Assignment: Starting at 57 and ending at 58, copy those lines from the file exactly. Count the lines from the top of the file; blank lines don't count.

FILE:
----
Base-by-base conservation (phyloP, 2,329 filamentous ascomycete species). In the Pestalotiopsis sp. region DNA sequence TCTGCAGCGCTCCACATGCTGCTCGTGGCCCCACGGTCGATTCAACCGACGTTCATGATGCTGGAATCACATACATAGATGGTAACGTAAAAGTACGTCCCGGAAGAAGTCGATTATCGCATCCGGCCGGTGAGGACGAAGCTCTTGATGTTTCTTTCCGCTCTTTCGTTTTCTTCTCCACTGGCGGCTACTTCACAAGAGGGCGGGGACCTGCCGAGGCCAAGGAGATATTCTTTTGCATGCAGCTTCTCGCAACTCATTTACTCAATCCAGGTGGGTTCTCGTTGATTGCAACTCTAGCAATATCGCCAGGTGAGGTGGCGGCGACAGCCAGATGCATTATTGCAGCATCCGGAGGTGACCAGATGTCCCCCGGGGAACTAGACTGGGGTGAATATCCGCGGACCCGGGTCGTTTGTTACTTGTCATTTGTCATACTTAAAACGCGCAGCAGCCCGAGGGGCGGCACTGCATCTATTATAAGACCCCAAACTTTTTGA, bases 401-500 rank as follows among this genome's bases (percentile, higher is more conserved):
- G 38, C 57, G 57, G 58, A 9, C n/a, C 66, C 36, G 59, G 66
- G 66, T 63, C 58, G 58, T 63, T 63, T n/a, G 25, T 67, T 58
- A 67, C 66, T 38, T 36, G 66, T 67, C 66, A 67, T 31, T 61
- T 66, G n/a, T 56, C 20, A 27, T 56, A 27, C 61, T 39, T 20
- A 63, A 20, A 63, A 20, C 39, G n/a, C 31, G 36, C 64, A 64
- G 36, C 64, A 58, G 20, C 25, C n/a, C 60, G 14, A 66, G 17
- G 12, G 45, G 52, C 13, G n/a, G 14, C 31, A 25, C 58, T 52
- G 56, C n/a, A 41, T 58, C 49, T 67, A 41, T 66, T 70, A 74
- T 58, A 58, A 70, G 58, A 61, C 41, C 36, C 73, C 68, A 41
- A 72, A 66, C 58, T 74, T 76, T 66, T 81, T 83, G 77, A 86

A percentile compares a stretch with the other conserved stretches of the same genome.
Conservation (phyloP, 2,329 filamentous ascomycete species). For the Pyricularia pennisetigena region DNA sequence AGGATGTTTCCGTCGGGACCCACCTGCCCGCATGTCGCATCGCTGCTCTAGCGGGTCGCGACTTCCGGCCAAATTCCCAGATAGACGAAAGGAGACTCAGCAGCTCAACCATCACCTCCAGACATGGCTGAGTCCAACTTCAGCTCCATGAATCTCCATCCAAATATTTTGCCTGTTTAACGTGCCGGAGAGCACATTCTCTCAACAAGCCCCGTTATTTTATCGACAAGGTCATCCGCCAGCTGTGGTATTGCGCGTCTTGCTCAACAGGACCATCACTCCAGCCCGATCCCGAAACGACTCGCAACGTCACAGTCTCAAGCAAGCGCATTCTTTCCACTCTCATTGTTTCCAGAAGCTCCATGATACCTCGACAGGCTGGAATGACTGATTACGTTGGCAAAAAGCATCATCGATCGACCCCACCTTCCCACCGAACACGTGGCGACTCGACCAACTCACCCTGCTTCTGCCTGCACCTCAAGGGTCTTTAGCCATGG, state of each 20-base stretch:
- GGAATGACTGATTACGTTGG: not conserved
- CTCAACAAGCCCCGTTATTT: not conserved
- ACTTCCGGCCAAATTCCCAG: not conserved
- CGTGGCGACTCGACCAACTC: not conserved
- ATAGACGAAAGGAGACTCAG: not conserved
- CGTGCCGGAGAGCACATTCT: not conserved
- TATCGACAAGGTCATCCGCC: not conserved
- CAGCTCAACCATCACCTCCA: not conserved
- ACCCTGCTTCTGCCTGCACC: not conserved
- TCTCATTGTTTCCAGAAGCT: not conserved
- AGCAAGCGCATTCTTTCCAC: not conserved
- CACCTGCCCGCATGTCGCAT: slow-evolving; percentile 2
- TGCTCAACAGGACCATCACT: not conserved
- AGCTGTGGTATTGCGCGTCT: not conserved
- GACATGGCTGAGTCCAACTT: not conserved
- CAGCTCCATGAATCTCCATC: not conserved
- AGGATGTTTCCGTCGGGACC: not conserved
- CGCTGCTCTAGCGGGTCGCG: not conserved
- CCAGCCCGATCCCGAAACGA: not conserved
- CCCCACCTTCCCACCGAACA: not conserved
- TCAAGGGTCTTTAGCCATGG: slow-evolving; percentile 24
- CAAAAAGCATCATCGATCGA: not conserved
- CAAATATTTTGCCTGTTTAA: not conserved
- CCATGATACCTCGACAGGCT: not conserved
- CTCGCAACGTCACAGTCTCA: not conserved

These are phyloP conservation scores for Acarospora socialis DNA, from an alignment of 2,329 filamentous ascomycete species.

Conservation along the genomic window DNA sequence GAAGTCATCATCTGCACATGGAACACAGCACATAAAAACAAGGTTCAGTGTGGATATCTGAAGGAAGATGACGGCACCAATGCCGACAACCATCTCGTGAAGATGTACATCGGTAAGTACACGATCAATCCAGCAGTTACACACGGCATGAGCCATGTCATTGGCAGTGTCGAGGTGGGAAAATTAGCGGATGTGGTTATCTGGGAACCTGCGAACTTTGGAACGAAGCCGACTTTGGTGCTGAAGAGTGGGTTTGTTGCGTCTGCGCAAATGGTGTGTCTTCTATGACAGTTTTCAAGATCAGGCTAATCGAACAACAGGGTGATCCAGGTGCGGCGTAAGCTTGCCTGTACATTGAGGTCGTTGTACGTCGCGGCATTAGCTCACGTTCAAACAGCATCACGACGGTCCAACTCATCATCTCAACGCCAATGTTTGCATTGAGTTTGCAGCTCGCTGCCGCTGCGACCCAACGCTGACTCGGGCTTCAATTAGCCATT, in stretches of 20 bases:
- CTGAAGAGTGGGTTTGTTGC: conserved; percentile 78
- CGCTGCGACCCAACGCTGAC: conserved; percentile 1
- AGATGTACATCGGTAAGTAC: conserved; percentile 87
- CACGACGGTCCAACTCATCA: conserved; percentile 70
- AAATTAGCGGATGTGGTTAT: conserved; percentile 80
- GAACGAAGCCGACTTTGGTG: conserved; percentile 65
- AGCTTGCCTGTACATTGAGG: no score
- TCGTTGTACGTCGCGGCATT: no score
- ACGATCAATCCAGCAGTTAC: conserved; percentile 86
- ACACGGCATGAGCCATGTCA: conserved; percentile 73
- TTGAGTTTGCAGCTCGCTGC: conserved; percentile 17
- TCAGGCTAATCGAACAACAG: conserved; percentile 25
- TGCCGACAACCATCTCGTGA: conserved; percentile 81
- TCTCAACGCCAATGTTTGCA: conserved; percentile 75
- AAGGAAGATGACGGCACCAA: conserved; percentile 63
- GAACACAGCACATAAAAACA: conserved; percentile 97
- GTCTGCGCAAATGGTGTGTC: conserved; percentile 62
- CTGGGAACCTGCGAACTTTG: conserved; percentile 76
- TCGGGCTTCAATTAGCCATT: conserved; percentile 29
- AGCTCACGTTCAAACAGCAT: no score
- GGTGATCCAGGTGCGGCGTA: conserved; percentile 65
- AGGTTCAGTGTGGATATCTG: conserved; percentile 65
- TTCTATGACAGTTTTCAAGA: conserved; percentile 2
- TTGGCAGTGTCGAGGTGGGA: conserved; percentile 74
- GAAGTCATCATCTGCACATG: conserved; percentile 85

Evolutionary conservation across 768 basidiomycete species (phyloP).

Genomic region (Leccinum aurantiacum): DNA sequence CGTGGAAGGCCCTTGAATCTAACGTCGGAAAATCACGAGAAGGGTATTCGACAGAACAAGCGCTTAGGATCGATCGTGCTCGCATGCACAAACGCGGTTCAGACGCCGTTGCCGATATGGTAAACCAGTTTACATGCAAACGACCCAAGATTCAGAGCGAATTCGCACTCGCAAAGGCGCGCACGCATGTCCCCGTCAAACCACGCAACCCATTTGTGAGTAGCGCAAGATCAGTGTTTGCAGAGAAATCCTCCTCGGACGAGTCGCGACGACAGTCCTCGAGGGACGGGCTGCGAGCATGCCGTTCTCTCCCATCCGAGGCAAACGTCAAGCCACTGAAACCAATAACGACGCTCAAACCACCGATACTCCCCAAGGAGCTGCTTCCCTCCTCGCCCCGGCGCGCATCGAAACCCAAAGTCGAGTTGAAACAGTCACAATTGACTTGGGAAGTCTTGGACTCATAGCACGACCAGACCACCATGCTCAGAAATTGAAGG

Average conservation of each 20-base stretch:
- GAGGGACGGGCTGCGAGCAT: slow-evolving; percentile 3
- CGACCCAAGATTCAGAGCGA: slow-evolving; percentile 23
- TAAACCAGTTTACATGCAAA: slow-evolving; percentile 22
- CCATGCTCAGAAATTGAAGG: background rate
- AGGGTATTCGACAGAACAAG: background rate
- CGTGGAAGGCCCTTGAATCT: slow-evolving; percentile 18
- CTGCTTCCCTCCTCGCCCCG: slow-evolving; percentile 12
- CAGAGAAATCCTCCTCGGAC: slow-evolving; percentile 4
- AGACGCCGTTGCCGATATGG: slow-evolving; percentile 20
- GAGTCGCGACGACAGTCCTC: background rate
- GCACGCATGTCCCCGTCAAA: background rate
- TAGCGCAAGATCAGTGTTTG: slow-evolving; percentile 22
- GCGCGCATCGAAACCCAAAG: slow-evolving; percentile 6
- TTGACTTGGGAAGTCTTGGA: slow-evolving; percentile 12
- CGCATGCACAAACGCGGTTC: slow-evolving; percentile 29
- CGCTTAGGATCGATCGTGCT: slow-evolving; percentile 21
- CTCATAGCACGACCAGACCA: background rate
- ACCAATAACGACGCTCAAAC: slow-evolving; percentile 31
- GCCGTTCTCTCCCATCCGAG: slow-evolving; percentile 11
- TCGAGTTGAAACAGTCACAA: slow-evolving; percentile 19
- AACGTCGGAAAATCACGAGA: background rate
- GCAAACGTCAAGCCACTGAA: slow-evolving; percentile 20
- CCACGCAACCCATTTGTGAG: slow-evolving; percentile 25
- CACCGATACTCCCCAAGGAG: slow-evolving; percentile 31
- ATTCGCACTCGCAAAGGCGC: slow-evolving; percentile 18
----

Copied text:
- GTCTGCGCAAATGGTGTGTC: conserved; percentile 62
- CTGGGAACCTGCGAACTTTG: conserved; percentile 76